I think I agree with your suggestions. It's what I've been leaning toward but was a little unsure about the neck. I am fairly certain that the bulb is solid. And I'll let you know if I need you to send me a baby.

Thanks!
Name: Sally
central Maryland
Seriously addicted to kettle chips.
Charter ATP Member Native Plants and Wildflowers Region: Mid-Atlantic Composter Region: Maryland Birds
Cat Lover Dog Lover Region: United States of America
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sallyg
Jan 13, 2018 12:05 PM CST
I have two big bulbs now, plus I had given babies to someone
Thumb of 2018-01-13/sallyg/3eeac9


..come into the peace of wild things..-Wendell Berry
Life is a buffet (anon)
North Central TX (Zone 8a)
Million Pollinator Garden Challenge
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tx_flower_child
Jan 13, 2018 1:09 PM CST
Nice. I assume that picture wasn't taken recently. Doesn't look like Maryland in winter. So anyway, I'm glad that the one bulb that was given to me from someone who lives in Texas (but further south then where I am) has been so prolific.

I know that there are other Crinum growers here on NGA. Maybe someone will hop in and confirm what we think I should do with my bulb.
Name: Sally
central Maryland
Seriously addicted to kettle chips.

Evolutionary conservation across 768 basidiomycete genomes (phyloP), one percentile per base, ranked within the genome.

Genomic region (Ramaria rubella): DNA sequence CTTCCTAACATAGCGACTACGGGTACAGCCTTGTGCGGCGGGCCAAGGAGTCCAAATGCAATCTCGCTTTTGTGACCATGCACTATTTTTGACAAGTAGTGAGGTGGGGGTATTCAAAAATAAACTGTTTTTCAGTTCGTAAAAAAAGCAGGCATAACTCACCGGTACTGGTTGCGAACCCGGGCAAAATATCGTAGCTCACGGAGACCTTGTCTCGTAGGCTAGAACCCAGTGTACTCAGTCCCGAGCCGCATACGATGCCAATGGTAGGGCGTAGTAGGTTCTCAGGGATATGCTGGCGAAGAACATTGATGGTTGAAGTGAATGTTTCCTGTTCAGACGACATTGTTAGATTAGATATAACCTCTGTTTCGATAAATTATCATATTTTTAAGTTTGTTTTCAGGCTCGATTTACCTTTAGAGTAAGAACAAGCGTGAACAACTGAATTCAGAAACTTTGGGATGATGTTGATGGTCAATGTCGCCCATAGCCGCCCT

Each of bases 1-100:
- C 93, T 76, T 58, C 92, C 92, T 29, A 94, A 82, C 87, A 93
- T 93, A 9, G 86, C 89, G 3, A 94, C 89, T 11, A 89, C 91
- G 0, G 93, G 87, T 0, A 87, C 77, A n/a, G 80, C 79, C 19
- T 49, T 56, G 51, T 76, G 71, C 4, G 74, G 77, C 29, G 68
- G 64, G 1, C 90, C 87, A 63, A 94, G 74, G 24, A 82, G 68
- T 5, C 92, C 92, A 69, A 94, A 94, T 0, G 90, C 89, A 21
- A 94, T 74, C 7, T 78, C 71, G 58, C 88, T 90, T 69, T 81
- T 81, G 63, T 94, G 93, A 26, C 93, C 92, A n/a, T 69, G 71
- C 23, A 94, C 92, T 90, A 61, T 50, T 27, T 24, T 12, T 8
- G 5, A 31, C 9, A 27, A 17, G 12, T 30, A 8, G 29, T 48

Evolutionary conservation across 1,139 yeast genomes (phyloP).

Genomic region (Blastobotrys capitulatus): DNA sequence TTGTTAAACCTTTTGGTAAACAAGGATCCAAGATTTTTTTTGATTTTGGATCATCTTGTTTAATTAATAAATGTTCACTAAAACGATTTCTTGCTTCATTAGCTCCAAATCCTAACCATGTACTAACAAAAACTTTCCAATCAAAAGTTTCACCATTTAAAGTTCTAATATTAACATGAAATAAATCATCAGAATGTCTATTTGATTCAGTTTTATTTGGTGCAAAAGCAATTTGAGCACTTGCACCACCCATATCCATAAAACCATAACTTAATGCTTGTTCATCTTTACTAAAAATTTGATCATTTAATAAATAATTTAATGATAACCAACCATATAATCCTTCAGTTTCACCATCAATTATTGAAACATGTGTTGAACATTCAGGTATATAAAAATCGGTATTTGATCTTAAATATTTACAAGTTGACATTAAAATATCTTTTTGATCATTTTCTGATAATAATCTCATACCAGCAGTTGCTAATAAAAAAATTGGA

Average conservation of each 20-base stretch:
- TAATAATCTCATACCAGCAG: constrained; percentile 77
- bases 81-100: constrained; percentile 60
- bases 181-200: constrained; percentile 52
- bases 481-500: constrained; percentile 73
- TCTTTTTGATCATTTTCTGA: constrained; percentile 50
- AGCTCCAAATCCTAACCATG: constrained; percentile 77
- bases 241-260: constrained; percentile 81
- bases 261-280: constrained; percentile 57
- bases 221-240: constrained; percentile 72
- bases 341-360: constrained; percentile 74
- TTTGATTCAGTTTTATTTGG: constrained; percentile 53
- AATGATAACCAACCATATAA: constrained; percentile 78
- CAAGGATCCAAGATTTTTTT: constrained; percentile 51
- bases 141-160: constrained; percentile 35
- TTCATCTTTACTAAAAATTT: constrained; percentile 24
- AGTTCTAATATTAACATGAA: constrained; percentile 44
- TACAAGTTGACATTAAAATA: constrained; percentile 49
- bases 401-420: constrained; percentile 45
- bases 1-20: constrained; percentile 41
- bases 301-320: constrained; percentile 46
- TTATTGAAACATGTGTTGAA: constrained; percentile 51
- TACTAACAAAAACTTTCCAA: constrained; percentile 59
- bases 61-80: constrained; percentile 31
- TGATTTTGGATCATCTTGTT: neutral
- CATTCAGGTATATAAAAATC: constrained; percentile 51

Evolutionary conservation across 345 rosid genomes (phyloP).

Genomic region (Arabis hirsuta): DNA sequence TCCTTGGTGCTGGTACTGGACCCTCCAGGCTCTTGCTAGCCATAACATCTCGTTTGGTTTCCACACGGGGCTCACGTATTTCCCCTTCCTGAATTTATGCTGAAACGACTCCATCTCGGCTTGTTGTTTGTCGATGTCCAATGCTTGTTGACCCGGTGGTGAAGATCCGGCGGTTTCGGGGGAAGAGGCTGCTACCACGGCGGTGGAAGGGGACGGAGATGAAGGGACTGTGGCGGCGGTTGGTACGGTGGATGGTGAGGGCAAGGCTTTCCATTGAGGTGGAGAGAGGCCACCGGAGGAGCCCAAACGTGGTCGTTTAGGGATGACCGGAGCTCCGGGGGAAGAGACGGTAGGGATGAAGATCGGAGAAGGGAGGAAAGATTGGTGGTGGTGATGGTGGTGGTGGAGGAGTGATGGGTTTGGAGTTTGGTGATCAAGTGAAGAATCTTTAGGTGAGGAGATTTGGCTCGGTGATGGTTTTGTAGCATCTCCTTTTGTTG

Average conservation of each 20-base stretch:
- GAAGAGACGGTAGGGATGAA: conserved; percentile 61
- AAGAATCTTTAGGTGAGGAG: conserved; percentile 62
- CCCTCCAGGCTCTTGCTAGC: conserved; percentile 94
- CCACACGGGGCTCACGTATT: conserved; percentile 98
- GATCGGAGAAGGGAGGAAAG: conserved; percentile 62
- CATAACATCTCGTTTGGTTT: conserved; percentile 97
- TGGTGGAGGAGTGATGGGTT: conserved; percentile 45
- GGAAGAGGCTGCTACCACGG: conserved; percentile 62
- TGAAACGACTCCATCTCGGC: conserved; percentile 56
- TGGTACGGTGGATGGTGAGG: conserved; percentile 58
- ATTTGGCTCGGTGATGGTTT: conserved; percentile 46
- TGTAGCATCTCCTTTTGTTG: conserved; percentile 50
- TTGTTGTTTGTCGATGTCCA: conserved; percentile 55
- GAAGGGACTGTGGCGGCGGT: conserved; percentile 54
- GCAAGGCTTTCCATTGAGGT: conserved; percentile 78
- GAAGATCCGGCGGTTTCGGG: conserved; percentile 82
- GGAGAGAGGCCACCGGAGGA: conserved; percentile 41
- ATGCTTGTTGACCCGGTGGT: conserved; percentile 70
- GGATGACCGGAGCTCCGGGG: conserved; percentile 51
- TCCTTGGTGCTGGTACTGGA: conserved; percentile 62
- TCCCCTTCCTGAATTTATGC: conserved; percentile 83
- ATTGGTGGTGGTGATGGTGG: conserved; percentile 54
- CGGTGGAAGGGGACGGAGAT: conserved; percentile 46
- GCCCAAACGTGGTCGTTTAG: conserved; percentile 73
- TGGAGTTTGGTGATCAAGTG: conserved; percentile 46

Charter ATP Member Native Plants and Wildflowers Region: Mid-Atlantic Composter Region: Maryland Birds
Cat Lover Dog Lover Region: United States of America
Image
sallyg
Jan 13, 2018 2:12 PM CST
yes, picture was summertime.The 2 bulbs are wrapped in paper and stored for winter.
..come into the peace of wild things..-Wendell Berry
Life is a buffet (anon)
North Central TX (Zone 8a)
Million Pollinator Garden Challenge
Image
tx_flower_child
Feb 17, 2018 9:59 AM CST
Follow up on this crinum. Leaves are growing and all looks good. Can't take a picture now because it's raining and the crinum is outside. This leads to a question.
Yesterday I took the crinum outside to water it for the first time. Didn't bring it back inside since weather was good and I had planted the crinum in a very large, heavy container. So -- should I make a dash to bring it back inside so it doesn't get too soaked by the rain? The forecast is so unreliable (big surprise). Rain ending. Raining all weekend. How ironic that I should finally decide to water it yesterday.

Any suggestions as to whether to let it be for now or bring it back inside asap?
Name: Kristi
east Texas pineywoods (Zone 8a)
Bromeliad Butterflies Canning and food preservation Bulbs Birds Vermiculture
Dog Lover Cat Lover Winter Sowing Bookworm Ponds Vegetable Grower
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pod
Jun 17, 2018 7:25 AM CST
tx_flower_child said:

Any suggestions as to whether to let it be for now or bring it back inside asap?


Inquiring minds want to know???

How is your bulb doing? It should be about time for the blooms... no?

This is the time of year my mind turns to Crinums.

Kristi, who is anxiously looking for blooms. Whistling
Be content moving inch by inch because, by days end, the inches, will add up to feet and yards.

Fulfilling ambitious objectives is usually done one step at a time.